These are some of the most frequently asked questions from people living with Vasculitis. We have attempted to put these most common ones into one section to make it easier for you to find.
What is Vasculitis?
Vasculitis is a type of autoimmune disease that causes inflammation of the blood vessels.
Why did I get Vasculitis?
The exact cause of any form of Vasculitis is unknown. Researcher’s are looking into different avenues are looking into different avenues to find the cause of this rare disorder.
What are the most common symptoms of my type of Vasculitis?
Each autoimmune Vasculitis has its own distinguishing characteristics. The symptoms may vary from patient to patient and disease to disease. Yet there are patterns of usual organ involvement for each type of Vasculitis. The patient should know there is a possibility they may develop some of the more common symptoms than they already have.
Is my Vasculitis contagious?
Most Vascular diseases are not contagious but some of the symptoms they produce can be. Please check with your doctor on your particular case.
Is my Vasculitis inheritable by my children?
Right now researcher’s believe that none of the vascular diseases are directly inheritable by our kids. It may also be reassuring to have that clarification by one’s own physician.
How frequent is my Vasculitis in the general population?
It is hard to understand how rare the disease is to appreciate the lack of knowledge and experience with Vasculitis in the medical community. Because people with Vasculitis are so spread out through out the world, its hard to get an exact number.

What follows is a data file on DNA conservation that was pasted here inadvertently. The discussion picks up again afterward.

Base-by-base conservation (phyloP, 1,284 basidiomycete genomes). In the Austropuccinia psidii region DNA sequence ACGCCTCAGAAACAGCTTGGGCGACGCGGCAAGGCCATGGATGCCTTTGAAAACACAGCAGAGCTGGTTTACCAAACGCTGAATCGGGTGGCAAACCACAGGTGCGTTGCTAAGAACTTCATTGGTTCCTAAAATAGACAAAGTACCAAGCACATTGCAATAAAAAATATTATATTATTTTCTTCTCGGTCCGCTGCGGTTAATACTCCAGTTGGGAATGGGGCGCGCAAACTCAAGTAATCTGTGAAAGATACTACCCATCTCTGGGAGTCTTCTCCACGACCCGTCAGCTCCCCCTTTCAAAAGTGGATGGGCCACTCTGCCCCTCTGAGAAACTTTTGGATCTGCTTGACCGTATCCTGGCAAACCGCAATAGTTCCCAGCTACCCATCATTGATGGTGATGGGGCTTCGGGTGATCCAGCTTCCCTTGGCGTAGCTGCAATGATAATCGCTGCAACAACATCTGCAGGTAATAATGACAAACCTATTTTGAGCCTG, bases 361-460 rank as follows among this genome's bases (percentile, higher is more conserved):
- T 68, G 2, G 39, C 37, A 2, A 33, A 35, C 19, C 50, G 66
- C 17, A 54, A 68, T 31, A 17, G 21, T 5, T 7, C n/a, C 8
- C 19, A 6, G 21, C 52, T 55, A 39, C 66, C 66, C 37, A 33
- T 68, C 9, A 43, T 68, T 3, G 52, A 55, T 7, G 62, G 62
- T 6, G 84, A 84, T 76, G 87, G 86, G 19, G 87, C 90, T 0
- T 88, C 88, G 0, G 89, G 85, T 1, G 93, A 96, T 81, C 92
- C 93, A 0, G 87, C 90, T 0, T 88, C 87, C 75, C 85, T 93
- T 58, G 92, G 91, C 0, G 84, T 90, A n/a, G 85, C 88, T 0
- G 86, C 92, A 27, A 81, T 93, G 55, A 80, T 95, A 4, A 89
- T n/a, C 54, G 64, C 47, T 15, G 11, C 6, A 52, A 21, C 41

How will my Vasculitis and treatment affect my family and friends?
Vasculitis patients should be aware that both the disease and medications might cause them to behave differently. Because Vasculitis patients often ‘look well’, many will be thought to be less ill than they really are.
What should I tell people who ask about my disease?
Compare it to having lupus, this may help others to understand. Or you may just say “you have inflammation of the blood vessels that damage my organs”, that may be enough.
What is a flare?
A flare is a sudden change in disease activity. For example, the development of new symptoms. Flares take on many forms indicating that the disease has become quite active again.
Does having relatives with any form of an autoimmune disease have anything to do with my having Vasculitis?
Autoimmune diseases tend to run in families so there is apparently a genetic predisposition to autoimmune diseases. It may be helpful to other family members to let them know you have Vasculitis.
Am I more likely than average to have another autoimmune disease?
A person with Vasculitis are at somewhat greater risk for developing a second autoimmune disease than the general public. It is good for the patient to understand that they need to identify ant new autoimmune diseases as soon as possible to start treatment.
Will the medications I am on affect my fertility?
Some medications may diminish female or male fertility. Talk to your doctor about your treatment options.